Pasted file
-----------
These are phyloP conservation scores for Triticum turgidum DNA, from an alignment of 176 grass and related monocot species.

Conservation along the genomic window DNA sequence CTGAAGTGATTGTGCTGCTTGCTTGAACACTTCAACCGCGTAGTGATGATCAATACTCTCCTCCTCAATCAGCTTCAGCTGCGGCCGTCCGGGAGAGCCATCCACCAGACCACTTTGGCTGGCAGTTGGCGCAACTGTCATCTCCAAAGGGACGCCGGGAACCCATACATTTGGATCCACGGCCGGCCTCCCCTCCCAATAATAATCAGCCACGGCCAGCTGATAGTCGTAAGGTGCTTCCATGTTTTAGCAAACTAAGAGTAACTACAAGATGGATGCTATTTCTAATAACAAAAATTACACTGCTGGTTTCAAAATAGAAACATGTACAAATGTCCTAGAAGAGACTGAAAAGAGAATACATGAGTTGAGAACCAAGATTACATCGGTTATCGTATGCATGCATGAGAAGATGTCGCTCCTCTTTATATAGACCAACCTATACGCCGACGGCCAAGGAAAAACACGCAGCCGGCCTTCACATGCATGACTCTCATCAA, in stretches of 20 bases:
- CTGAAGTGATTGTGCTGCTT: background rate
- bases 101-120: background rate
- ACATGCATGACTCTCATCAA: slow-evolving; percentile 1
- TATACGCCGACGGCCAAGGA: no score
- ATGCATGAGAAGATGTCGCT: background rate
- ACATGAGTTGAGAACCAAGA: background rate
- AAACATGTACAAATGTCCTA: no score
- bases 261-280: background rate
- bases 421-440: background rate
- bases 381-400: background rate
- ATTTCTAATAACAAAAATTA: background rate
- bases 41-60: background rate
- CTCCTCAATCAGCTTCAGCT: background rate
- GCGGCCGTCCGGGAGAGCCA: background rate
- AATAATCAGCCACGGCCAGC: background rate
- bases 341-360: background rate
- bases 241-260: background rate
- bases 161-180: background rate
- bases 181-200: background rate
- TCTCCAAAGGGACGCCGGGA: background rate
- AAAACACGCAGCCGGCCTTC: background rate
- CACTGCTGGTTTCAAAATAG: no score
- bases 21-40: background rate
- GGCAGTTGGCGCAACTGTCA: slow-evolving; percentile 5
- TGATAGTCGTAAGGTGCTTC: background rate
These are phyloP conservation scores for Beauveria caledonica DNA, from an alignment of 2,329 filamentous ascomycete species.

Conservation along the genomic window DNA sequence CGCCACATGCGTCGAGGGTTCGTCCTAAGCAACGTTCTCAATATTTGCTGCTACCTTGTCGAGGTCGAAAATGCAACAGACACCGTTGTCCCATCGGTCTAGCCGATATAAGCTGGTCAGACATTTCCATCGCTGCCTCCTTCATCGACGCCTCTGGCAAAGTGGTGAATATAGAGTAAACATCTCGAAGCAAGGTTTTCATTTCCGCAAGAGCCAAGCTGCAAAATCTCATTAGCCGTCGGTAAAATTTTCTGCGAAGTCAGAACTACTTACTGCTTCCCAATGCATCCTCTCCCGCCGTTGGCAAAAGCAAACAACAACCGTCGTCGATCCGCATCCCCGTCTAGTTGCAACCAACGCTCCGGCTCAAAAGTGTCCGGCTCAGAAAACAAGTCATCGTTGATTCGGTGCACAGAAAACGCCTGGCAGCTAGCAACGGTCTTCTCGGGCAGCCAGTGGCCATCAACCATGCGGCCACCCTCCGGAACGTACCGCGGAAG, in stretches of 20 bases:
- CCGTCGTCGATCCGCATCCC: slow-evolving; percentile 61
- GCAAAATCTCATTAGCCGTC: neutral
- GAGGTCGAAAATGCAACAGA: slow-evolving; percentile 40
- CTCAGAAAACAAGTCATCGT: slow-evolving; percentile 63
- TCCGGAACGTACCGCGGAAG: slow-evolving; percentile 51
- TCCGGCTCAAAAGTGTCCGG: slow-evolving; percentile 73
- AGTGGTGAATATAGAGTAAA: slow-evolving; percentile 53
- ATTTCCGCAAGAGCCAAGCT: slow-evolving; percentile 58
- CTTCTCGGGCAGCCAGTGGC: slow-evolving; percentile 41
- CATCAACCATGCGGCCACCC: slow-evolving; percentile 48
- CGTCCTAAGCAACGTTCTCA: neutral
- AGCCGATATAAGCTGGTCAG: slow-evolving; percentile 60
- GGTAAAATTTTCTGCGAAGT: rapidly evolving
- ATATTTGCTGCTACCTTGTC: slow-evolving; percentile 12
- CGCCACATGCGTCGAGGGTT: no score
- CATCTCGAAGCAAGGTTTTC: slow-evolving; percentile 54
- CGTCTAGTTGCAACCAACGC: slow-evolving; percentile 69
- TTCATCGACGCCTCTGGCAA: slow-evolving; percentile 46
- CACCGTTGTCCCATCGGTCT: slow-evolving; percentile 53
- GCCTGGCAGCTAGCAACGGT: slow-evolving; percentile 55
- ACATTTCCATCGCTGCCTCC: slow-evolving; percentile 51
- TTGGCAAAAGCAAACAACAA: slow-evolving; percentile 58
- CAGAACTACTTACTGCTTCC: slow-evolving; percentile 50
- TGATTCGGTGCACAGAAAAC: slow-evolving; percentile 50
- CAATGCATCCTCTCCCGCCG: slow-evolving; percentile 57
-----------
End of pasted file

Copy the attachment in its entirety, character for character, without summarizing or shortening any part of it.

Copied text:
These are phyloP conservation scores for Triticum turgidum DNA, from an alignment of 176 grass and related monocot species.

Conservation along the genomic window DNA sequence CTGAAGTGATTGTGCTGCTTGCTTGAACACTTCAACCGCGTAGTGATGATCAATACTCTCCTCCTCAATCAGCTTCAGCTGCGGCCGTCCGGGAGAGCCATCCACCAGACCACTTTGGCTGGCAGTTGGCGCAACTGTCATCTCCAAAGGGACGCCGGGAACCCATACATTTGGATCCACGGCCGGCCTCCCCTCCCAATAATAATCAGCCACGGCCAGCTGATAGTCGTAAGGTGCTTCCATGTTTTAGCAAACTAAGAGTAACTACAAGATGGATGCTATTTCTAATAACAAAAATTACACTGCTGGTTTCAAAATAGAAACATGTACAAATGTCCTAGAAGAGACTGAAAAGAGAATACATGAGTTGAGAACCAAGATTACATCGGTTATCGTATGCATGCATGAGAAGATGTCGCTCCTCTTTATATAGACCAACCTATACGCCGACGGCCAAGGAAAAACACGCAGCCGGCCTTCACATGCATGACTCTCATCAA, in stretches of 20 bases:
- CTGAAGTGATTGTGCTGCTT: background rate
- bases 101-120: background rate
- ACATGCATGACTCTCATCAA: slow-evolving; percentile 1
- TATACGCCGACGGCCAAGGA: no score
- ATGCATGAGAAGATGTCGCT: background rate
- ACATGAGTTGAGAACCAAGA: background rate
- AAACATGTACAAATGTCCTA: no score
- bases 261-280: background rate
- bases 421-440: background rate
- bases 381-400: background rate
- ATTTCTAATAACAAAAATTA: background rate
- bases 41-60: background rate
- CTCCTCAATCAGCTTCAGCT: background rate
- GCGGCCGTCCGGGAGAGCCA: background rate
- AATAATCAGCCACGGCCAGC: background rate
- bases 341-360: background rate
- bases 241-260: background rate
- bases 161-180: background rate
- bases 181-200: background rate
- TCTCCAAAGGGACGCCGGGA: background rate
- AAAACACGCAGCCGGCCTTC: background rate
- CACTGCTGGTTTCAAAATAG: no score
- bases 21-40: background rate
- GGCAGTTGGCGCAACTGTCA: slow-evolving; percentile 5
- TGATAGTCGTAAGGTGCTTC: background rate
These are phyloP conservation scores for Beauveria caledonica DNA, from an alignment of 2,329 filamentous ascomycete species.

Conservation along the genomic window DNA sequence CGCCACATGCGTCGAGGGTTCGTCCTAAGCAACGTTCTCAATATTTGCTGCTACCTTGTCGAGGTCGAAAATGCAACAGACACCGTTGTCCCATCGGTCTAGCCGATATAAGCTGGTCAGACATTTCCATCGCTGCCTCCTTCATCGACGCCTCTGGCAAAGTGGTGAATATAGAGTAAACATCTCGAAGCAAGGTTTTCATTTCCGCAAGAGCCAAGCTGCAAAATCTCATTAGCCGTCGGTAAAATTTTCTGCGAAGTCAGAACTACTTACTGCTTCCCAATGCATCCTCTCCCGCCGTTGGCAAAAGCAAACAACAACCGTCGTCGATCCGCATCCCCGTCTAGTTGCAACCAACGCTCCGGCTCAAAAGTGTCCGGCTCAGAAAACAAGTCATCGTTGATTCGGTGCACAGAAAACGCCTGGCAGCTAGCAACGGTCTTCTCGGGCAGCCAGTGGCCATCAACCATGCGGCCACCCTCCGGAACGTACCGCGGAAG, in stretches of 20 bases:
- CCGTCGTCGATCCGCATCCC: slow-evolving; percentile 61
- GCAAAATCTCATTAGCCGTC: neutral
- GAGGTCGAAAATGCAACAGA: slow-evolving; percentile 40
- CTCAGAAAACAAGTCATCGT: slow-evolving; percentile 63
- TCCGGAACGTACCGCGGAAG: slow-evolving; percentile 51
- TCCGGCTCAAAAGTGTCCGG: slow-evolving; percentile 73
- AGTGGTGAATATAGAGTAAA: slow-evolving; percentile 53
- ATTTCCGCAAGAGCCAAGCT: slow-evolving; percentile 58
- CTTCTCGGGCAGCCAGTGGC: slow-evolving; percentile 41
- CATCAACCATGCGGCCACCC: slow-evolving; percentile 48
- CGTCCTAAGCAACGTTCTCA: neutral
- AGCCGATATAAGCTGGTCAG: slow-evolving; percentile 60
- GGTAAAATTTTCTGCGAAGT: rapidly evolving
- ATATTTGCTGCTACCTTGTC: slow-evolving; percentile 12
- CGCCACATGCGTCGAGGGTT: no score
- CATCTCGAAGCAAGGTTTTC: slow-evolving; percentile 54
- CGTCTAGTTGCAACCAACGC: slow-evolving; percentile 69
- TTCATCGACGCCTCTGGCAA: slow-evolving; percentile 46
- CACCGTTGTCCCATCGGTCT: slow-evolving; percentile 53
- GCCTGGCAGCTAGCAACGGT: slow-evolving; percentile 55
- ACATTTCCATCGCTGCCTCC: slow-evolving; percentile 51
- TTGGCAAAAGCAAACAACAA: slow-evolving; percentile 58
- CAGAACTACTTACTGCTTCC: slow-evolving; percentile 50
- TGATTCGGTGCACAGAAAAC: slow-evolving; percentile 50
- CAATGCATCCTCTCCCGCCG: slow-evolving; percentile 57